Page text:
Moroccan women who had already started their treatment for cervical cancer, who have a hospital record in the National Institute of Oncology, who attend the hospital for processing or checking during the study period, and who have signed a letter of informed consent to participate in the study were included in the study. A consecutive series was carried out for eligible patients with cervical cancer locally advanced or metastatic (IIA–IVB) (The International Federation of Gynecology and Obstetrics (FIGO), Committee on Gynecologic Oncology) [13]. Patients diagnosed with cervical cancer but who have not yet started treatment and patients with psychiatric disorders were excluded from the study.

The sample size was calculated from a proportion of 54.5% cervical cancer patients who delayed seeking health care [9] with 5% of precision and 95% for confidence interval. The minimum sample size was obtained using the formula developed by Schwartz [14]. All cervical cancer patients in one year of the study that meet the inclusion criteria were involved and were able to reach a total of 401.

The variables included in data analysis were age, marital status, education level, education status of husband, residence, occupation, socioeconomic status, health insurance, remoteness of the first consultation place, medical history, type of earlier symptoms, personal history of cancer, family history of cancer, histopathology, clinical stage of tumor, knowledge of cervical cancer symptoms, causes, screening program, transmission mode, and treatment, and practice of pap smear, gynecological examination, and screening program.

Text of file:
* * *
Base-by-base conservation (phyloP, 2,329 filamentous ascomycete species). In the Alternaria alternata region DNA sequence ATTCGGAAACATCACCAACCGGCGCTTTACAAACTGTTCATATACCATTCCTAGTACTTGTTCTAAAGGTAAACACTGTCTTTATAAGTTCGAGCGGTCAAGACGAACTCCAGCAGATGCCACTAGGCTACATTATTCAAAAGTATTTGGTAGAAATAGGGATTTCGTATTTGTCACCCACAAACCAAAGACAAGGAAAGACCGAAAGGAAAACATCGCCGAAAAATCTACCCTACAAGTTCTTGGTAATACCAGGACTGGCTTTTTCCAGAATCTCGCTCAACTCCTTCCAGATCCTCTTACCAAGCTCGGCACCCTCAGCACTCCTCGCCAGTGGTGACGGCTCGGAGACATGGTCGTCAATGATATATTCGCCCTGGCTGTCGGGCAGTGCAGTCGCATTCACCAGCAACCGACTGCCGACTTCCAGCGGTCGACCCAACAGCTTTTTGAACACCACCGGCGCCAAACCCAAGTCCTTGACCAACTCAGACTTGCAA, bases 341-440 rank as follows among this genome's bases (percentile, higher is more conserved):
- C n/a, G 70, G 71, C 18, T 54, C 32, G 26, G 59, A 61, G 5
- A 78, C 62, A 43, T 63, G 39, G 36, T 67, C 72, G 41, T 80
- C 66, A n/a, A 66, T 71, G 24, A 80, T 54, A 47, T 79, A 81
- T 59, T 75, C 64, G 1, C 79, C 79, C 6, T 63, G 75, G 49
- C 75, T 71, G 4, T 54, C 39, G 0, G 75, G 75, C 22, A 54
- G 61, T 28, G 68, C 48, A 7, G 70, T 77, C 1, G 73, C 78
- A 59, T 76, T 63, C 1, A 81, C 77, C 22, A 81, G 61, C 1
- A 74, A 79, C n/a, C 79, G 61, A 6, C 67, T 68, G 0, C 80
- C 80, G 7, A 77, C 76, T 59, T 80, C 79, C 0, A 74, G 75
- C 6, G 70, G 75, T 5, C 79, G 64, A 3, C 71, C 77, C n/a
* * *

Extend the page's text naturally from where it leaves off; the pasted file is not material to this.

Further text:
Patient delay refers to a prolonged interval between discovery of initial symptoms and presentation to a provider who can be a general practitioner, a gynecologist, a midwife, or a nurse and is typically defined as greater than 90 days (three months) [15].

The patients were divided into two groups, those who sought medical care within 90 days or less and those who sought medical care more than 90 days after the first symptom recognition. Patients were excluded if this time interval could not be confirmed.

Data analysis was performed in computer using the software Statistical Package for Social Sciences (SPSS) version 13. Chi Square test and value at 95% confidence level were used to predict the association. Multivariate binary logistic regression analysis was performed to measure the association between study variables and magnitude of patient delay. Adjusted odds ratio (OR) with its corresponding 95% confidence interval (CI) was calculated. Significance was when .

3. Results

The distribution of the patients according sociodemographic and clinical data characteristics is presented in Table 1. In total of four hundred and one patients enrolled in the study, 53.4% were older than 50 years. The mean age was 52.4 years (SD = 11.48) with the range from 28 to 83 years. 53.6% were illiterate and 63.3% were married. More than half of patients were urban inhabitants (68.6%). In 78.6% of the patients, the first consultation place from the residence was at a distance of less than 3 km; of all patients 81% were poor and 80.8% were unemployed. The majority of patients had a social security (97.5%).